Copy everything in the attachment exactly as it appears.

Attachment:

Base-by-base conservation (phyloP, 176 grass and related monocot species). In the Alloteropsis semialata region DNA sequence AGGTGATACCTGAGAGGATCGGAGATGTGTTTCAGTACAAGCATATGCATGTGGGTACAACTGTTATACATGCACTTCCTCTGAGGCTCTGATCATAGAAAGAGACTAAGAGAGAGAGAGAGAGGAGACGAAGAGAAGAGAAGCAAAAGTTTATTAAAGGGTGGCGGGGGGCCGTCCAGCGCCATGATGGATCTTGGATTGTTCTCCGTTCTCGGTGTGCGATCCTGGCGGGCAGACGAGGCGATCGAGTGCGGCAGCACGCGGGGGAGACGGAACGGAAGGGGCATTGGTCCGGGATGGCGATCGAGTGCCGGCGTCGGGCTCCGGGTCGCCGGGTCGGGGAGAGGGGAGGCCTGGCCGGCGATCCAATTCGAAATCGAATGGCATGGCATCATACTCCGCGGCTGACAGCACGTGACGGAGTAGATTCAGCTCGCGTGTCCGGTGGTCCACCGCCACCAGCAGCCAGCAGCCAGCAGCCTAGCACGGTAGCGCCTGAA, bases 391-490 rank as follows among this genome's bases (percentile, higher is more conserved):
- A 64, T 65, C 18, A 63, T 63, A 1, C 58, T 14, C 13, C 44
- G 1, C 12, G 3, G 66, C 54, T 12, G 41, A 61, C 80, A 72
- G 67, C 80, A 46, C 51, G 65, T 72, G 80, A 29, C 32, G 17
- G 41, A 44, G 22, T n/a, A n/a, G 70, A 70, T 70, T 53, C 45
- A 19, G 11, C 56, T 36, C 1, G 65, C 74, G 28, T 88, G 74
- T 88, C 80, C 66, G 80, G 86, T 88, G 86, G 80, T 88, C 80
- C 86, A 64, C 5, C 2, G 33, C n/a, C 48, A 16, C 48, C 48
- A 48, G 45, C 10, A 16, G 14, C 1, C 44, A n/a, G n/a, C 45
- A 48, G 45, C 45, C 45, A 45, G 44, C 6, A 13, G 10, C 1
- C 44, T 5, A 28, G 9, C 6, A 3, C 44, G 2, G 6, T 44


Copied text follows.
Base-by-base conservation (phyloP, 176 grass and related monocot species). In the Alloteropsis semialata region DNA sequence AGGTGATACCTGAGAGGATCGGAGATGTGTTTCAGTACAAGCATATGCATGTGGGTACAACTGTTATACATGCACTTCCTCTGAGGCTCTGATCATAGAAAGAGACTAAGAGAGAGAGAGAGAGGAGACGAAGAGAAGAGAAGCAAAAGTTTATTAAAGGGTGGCGGGGGGCCGTCCAGCGCCATGATGGATCTTGGATTGTTCTCCGTTCTCGGTGTGCGATCCTGGCGGGCAGACGAGGCGATCGAGTGCGGCAGCACGCGGGGGAGACGGAACGGAAGGGGCATTGGTCCGGGATGGCGATCGAGTGCCGGCGTCGGGCTCCGGGTCGCCGGGTCGGGGAGAGGGGAGGCCTGGCCGGCGATCCAATTCGAAATCGAATGGCATGGCATCATACTCCGCGGCTGACAGCACGTGACGGAGTAGATTCAGCTCGCGTGTCCGGTGGTCCACCGCCACCAGCAGCCAGCAGCCAGCAGCCTAGCACGGTAGCGCCTGAA, bases 391-490 rank as follows among this genome's bases (percentile, higher is more conserved):
- A 64, T 65, C 18, A 63, T 63, A 1, C 58, T 14, C 13, C 44
- G 1, C 12, G 3, G 66, C 54, T 12, G 41, A 61, C 80, A 72
- G 67, C 80, A 46, C 51, G 65, T 72, G 80, A 29, C 32, G 17
- G 41, A 44, G 22, T n/a, A n/a, G 70, A 70, T 70, T 53, C 45
- A 19, G 11, C 56, T 36, C 1, G 65, C 74, G 28, T 88, G 74
- T 88, C 80, C 66, G 80, G 86, T 88, G 86, G 80, T 88, C 80
- C 86, A 64, C 5, C 2, G 33, C n/a, C 48, A 16, C 48, C 48
- A 48, G 45, C 10, A 16, G 14, C 1, C 44, A n/a, G n/a, C 45
- A 48, G 45, C 45, C 45, A 45, G 44, C 6, A 13, G 10, C 1
- C 44, T 5, A 28, G 9, C 6, A 3, C 44, G 2, G 6, T 44